- The Washington Times - Friday, July 4, 2003

NEW YORK (AP) — The bull market is back, according to at least some definitions of the term.

The Standard & Poor’s 500 Index this past week posted its best quarterly gain since late 1998. Wall Street’s three main gauges are at their highest levels in a year. Investors are more upbeat that an economic rebound, three years in coming, is under way.

Still, the “bull market” label gives investors a false hope of sustainable gains, experts say.

“I’ve seen a concrete definition of a bear market as being down 20 percent, so for bull markets you could say it means rising 20 percent,” said Robert Shiller, a Yale economics professor and author of “Irrational Exuberance,” which predicted in 2000 the bursting of the tech bubble.



“But it’s often misleading to call something a ‘bull’ or a ‘bear’ market, because people think you’ve diagnosed something, when in fact all you’ve given it is a name,” he said. “What they think it means is that it’s going to continue.”

Indeed, some experts define a bull market as a 20 percent upward move over any time period, while others prefer to see the gain sustained over several months to a year. A small minority refuse to declare a bull market until stock gauges reach a new peak.

There are also “cyclical” bull markets, which run for about a year, compared with multiyear “secular” ones.

Many specialists say Wall Street’s current run can be best described as a cyclical bull market within a secular bear market, which began in 2000. Historically, secular markets last 10 to 15 years, according to Ned Davis Research in Venice, Fla., so stocks could well return to bearish declines in a year or two, if not sooner.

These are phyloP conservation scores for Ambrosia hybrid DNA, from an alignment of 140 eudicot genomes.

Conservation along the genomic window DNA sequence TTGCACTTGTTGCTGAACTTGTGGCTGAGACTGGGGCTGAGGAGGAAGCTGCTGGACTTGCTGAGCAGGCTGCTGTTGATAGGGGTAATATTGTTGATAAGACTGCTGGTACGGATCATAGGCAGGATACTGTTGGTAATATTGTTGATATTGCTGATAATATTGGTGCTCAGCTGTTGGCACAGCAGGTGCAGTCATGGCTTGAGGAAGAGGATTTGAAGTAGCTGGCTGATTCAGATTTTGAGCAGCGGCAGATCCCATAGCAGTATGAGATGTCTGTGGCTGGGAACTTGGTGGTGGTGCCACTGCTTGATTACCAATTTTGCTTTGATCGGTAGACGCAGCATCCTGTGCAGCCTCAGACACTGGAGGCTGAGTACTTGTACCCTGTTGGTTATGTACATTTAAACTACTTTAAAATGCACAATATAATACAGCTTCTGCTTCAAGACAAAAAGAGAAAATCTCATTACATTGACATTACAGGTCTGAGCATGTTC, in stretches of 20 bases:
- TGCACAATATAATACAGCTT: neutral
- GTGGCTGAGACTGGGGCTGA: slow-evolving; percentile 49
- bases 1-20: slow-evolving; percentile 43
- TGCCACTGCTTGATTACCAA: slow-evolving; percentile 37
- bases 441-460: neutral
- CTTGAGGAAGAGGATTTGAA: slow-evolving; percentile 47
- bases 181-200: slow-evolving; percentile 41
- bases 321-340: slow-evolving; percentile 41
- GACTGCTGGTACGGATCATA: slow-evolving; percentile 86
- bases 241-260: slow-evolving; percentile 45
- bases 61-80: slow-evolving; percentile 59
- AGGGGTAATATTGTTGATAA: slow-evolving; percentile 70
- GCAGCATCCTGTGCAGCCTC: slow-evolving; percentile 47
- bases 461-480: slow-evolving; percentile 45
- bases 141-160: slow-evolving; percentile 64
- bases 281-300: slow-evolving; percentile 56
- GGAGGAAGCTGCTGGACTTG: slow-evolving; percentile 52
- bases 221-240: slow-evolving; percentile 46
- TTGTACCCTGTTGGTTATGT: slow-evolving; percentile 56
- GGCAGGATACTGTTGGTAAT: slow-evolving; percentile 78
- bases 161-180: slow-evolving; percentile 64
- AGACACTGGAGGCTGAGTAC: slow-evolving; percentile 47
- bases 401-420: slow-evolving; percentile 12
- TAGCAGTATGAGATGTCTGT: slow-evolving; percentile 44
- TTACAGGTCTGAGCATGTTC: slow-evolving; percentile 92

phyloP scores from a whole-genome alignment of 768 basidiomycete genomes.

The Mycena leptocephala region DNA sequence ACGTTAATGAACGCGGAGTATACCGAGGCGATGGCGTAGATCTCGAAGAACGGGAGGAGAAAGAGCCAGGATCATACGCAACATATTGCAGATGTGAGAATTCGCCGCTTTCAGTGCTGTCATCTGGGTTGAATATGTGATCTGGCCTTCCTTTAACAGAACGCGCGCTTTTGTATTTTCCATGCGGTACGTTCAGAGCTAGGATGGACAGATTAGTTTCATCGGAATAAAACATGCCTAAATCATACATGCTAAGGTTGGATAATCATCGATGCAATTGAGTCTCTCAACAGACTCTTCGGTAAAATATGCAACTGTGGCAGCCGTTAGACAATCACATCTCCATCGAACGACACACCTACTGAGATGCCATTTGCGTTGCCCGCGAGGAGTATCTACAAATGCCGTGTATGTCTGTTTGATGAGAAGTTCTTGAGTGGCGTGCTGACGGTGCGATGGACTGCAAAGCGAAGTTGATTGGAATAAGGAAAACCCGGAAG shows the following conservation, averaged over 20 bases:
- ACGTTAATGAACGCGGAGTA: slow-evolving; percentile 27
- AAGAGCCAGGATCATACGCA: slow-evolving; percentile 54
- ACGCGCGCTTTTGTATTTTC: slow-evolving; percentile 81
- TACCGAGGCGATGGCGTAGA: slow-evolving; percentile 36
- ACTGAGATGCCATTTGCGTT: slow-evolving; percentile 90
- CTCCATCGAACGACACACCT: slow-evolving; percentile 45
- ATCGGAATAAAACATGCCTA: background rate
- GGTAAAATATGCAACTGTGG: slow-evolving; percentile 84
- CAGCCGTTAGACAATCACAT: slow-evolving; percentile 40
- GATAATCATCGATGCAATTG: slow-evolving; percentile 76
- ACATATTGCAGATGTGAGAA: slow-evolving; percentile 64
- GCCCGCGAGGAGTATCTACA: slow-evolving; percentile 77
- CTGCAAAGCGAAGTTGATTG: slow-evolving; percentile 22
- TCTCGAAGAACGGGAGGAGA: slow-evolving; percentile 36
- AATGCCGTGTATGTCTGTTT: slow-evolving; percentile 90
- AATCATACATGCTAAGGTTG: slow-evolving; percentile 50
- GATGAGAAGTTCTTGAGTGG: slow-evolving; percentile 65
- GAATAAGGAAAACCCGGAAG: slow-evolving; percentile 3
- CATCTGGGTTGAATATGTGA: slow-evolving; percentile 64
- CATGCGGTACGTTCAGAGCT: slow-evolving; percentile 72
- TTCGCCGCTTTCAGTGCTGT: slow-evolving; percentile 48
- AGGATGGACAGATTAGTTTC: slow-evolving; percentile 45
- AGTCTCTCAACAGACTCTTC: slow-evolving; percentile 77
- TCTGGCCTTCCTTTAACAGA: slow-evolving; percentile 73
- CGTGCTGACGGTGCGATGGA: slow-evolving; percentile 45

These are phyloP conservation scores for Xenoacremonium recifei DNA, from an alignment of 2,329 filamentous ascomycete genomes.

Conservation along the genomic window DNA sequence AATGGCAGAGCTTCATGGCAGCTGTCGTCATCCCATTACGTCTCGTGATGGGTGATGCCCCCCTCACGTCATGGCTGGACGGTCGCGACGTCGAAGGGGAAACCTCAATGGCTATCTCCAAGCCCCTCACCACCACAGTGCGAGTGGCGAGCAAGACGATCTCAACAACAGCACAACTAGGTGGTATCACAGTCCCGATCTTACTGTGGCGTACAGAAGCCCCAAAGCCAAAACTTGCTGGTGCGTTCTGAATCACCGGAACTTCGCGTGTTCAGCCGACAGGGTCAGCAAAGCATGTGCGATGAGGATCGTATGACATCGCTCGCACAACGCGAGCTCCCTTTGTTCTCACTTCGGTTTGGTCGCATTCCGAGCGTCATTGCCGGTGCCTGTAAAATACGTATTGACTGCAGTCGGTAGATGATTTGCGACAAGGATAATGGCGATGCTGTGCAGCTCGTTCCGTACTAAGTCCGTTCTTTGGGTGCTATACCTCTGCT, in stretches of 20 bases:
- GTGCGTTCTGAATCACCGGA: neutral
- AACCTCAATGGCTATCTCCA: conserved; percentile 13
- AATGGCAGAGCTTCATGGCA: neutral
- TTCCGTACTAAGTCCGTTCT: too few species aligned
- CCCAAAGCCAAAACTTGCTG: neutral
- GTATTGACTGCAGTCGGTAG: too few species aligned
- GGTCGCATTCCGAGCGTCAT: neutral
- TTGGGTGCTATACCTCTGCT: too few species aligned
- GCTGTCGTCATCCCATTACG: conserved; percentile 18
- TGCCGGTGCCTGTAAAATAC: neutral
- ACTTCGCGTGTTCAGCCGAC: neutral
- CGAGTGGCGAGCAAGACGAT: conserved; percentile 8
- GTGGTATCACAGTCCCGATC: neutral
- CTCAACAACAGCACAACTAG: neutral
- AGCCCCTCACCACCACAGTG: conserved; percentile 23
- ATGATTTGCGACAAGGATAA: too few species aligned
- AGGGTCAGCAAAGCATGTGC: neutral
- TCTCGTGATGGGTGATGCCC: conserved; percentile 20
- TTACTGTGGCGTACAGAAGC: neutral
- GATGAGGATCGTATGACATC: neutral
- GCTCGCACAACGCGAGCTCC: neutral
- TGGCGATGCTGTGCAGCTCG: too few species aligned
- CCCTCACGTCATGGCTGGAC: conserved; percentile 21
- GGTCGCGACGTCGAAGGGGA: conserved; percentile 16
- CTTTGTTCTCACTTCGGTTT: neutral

Stocks have gone through a cyclical bull market recently. Prices rose more than 20 percent from September 2001 to March 2002 after the September 11 attacks. A flurry of accounting scandals, however, soon derailed that rally and stocks fell to multiyear lows Oct. 9.

In the bull market run since Oct. 9, the Dow Jones Industrial Average is up 24 percent, the Nasdaq Composite Index is up 49 percent, and the S&P; is up 27 percent. (The gauges, meanwhile, remain far off their early 2000 peak, when the Dow hit 11,722.98 Jan. 14; the Nasdaq climbed to 5,048.62 March 10; and the S&P; rose to 1,527.46 March 24.)

Sam Burns, research analyst at Ned Davis, said some analysts question whether stocks are in a longer-term bull market because there is still a great deal of economic uncertainty.

Still, optimism is high. On Monday, the S&P; closed the second quarter with a 14.9 percent gain, the highest since 1998. The Dow and Nasdaq had their best quarter since late 2001, rising 12.4 percent and 21 percent, respectively.

“We are in a bull market,” said Joseph Keating, chief investment officer at AmSouth Asset Management. He said he expected 4 percent growth by year’s end because of low interest rates, the dividend tax cut, a decline in energy prices and corporate cost-cutting.

For the week, the Dow Jones industrials rose 81.16, or 0.9 percent. They closed Thursday at 9,070.21.

The Nasdaq Composite Index had a weekly advance of 38.20, or 2.4 percent, closing at 1,663.46 .

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